Secure Cookies explained

A  secure cookie, also known as an httpOnly cookie, is a file that is stored on a user’s hard drive. It is used for transmitting http or https over the internet. HTTPS is a secure protocol and provides a secure method of sending data over your internet connection.   It was a Microsoft extension originally. This mechanism was developed by Microsoft for IE6 SP1 to add some security.  The idea is that secure cookies marked as httpOnly cannot be accessed from JavaScript. The benefit of secure cookies are they stop stealing through XSS vulnerabilities. Original versions of Mozilla Firefox did not support these but from Firefox v. onward it does.

Differences between Regular & Secure Cookies.

If a browser does not support HttpOnly and a website attempts to set a HttpOnly cookie, the HttpOnly flag will be ignored by the browser, thus creating a traditional, script accessible cookie. As a result, the typically session cookie becomes vulnerable to theft of modification by malicious script.

How do Secure Cookies work exactly?

A secure cookie works by providing the server a mechanism to store and retrieve state information on the client application’s system.  This mechanism allows Web-based applications the ability to store information about selected items, user preferences, registration information, and other information that can be retrieved later.  They work by two related headers set-cookie and cookie.  The set-cookie header is set in response to the http request, which is used to create a secure cookie on the users system. The header is included by the client application with an HTTP request sent to a server, if there is a secure cookie that has a matching domain and path.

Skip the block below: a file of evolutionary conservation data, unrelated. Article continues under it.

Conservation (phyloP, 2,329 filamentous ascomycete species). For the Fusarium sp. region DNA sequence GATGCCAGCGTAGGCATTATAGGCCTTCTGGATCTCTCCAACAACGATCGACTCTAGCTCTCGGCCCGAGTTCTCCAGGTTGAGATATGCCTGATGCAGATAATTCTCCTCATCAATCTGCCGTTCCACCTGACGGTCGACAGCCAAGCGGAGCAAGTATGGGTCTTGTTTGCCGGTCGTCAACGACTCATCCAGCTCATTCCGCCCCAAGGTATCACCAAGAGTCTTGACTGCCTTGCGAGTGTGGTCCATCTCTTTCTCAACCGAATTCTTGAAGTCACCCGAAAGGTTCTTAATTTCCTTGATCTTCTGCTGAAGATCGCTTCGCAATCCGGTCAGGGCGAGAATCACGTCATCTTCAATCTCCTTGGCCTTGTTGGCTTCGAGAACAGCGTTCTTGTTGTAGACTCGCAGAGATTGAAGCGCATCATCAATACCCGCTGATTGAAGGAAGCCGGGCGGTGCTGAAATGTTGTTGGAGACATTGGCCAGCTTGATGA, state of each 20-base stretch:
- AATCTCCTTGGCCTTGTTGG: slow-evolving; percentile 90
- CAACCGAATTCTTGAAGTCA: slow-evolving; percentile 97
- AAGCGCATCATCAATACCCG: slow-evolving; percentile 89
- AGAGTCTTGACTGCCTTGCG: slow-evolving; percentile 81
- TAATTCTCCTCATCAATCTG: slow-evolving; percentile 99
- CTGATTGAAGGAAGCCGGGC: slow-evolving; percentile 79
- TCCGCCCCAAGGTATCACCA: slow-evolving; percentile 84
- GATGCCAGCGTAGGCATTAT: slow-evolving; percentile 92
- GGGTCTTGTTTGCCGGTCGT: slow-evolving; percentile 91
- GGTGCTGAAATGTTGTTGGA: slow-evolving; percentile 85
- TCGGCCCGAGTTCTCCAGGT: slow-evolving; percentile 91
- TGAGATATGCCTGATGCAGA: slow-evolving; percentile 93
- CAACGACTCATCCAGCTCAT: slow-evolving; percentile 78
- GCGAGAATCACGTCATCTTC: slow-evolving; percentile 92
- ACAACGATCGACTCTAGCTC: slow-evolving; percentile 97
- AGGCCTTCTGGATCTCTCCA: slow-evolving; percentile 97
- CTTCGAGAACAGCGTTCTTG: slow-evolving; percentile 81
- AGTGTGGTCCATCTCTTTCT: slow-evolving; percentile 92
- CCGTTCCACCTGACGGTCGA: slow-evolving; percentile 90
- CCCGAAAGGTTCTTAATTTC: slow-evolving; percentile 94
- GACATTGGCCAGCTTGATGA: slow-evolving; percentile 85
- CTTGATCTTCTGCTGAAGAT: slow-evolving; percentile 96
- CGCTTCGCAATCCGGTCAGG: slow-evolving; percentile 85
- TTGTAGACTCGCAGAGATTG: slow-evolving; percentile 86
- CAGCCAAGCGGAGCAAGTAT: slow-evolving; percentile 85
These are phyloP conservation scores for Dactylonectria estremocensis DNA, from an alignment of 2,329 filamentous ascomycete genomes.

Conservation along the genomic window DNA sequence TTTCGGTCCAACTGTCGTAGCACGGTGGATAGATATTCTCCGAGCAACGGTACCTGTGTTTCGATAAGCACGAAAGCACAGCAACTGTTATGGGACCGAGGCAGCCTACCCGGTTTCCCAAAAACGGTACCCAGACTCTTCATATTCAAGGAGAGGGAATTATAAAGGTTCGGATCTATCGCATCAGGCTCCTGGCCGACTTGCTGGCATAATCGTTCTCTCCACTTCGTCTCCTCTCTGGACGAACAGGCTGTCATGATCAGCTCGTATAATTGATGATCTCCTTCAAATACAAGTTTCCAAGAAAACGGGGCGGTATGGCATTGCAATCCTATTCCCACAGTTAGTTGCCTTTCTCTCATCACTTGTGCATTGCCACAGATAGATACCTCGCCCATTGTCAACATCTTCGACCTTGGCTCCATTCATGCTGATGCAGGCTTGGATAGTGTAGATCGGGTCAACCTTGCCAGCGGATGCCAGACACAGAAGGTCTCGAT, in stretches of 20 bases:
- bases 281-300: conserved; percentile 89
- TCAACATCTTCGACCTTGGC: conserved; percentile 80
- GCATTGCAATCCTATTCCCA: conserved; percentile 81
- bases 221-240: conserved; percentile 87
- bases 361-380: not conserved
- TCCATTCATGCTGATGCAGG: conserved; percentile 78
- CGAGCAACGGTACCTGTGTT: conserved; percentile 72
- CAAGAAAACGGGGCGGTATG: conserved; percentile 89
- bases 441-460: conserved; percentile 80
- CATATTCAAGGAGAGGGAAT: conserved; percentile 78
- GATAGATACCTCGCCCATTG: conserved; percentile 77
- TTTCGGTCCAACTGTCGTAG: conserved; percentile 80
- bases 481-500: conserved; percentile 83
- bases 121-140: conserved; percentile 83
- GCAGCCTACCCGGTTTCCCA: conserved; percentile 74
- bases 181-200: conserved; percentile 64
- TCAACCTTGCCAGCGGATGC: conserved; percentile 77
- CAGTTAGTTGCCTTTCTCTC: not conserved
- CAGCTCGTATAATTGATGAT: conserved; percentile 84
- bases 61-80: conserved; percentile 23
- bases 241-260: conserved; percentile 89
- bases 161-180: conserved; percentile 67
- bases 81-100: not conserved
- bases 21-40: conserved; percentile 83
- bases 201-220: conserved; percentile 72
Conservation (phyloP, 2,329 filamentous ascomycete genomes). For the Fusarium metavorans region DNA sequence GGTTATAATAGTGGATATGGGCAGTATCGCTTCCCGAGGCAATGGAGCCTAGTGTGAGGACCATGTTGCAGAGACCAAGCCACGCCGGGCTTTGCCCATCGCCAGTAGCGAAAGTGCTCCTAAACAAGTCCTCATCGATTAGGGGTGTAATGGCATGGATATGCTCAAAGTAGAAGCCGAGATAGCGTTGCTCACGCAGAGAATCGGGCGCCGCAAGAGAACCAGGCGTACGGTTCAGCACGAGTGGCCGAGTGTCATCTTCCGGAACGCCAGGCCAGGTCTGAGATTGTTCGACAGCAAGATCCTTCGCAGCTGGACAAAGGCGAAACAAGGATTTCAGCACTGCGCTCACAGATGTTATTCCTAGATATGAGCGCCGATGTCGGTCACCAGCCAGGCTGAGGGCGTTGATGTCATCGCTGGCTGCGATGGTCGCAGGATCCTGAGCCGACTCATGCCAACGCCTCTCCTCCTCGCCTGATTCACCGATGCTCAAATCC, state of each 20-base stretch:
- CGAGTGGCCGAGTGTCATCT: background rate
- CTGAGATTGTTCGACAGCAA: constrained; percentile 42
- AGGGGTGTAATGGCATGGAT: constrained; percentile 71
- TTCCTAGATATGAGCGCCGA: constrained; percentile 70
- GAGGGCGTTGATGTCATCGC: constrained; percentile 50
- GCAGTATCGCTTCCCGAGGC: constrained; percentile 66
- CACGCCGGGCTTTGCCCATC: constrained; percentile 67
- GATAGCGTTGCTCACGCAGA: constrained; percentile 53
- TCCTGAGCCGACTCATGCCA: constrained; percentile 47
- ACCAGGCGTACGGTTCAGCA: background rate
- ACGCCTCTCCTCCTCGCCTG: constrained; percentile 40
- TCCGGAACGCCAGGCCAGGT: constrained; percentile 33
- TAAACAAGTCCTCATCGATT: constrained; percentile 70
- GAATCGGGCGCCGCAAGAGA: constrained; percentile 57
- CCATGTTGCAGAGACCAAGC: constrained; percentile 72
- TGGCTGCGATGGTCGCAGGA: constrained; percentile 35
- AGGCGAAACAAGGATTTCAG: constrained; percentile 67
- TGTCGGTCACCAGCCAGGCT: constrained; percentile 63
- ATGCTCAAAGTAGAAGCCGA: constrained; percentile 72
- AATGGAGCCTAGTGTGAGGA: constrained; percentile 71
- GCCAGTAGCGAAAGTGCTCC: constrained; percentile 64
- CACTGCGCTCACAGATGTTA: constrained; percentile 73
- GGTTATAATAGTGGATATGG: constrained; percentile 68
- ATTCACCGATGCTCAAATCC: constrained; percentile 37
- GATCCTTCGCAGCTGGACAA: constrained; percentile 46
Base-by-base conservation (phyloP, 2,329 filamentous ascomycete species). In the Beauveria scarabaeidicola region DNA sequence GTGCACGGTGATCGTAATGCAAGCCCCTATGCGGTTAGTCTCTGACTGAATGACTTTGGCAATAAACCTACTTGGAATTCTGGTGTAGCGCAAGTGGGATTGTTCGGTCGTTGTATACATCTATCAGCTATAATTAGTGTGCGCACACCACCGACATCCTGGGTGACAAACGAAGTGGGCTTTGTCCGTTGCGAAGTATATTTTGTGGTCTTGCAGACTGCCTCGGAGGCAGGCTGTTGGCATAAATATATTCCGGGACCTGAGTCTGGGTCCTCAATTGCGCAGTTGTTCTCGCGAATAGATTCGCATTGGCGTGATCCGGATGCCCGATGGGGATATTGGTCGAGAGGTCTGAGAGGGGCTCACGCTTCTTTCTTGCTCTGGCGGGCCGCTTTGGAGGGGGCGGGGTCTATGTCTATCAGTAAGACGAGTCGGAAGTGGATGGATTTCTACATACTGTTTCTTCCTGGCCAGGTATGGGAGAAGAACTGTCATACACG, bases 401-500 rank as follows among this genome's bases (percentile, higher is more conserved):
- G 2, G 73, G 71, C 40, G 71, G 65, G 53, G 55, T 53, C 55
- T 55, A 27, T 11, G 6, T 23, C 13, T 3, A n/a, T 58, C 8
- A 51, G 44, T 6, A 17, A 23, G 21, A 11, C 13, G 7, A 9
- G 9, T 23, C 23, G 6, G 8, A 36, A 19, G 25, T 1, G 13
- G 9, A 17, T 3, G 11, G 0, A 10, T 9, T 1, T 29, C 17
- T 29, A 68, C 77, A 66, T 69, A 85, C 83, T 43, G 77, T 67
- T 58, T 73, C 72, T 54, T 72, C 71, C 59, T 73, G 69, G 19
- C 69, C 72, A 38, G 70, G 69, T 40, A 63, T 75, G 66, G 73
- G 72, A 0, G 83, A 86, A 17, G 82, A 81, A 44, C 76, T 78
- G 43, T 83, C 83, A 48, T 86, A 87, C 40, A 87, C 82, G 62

What is an HttpOnly cookie?

This contains a special ‘HttpOnly’ flag included in the http cookie header that ensures cookies will only be used when transmitting HTTP (or HTTPS) requests.
Combined the Secure setting and and HttpOnly flag help to introduce a more robust cookie that is less prone to attacks. Combined they allow the browser to restrict access to secure cookie data from scripts within the web browser. This limits the potential damage many cross site script attacks can cause– specifically, the attacks that target cookie data.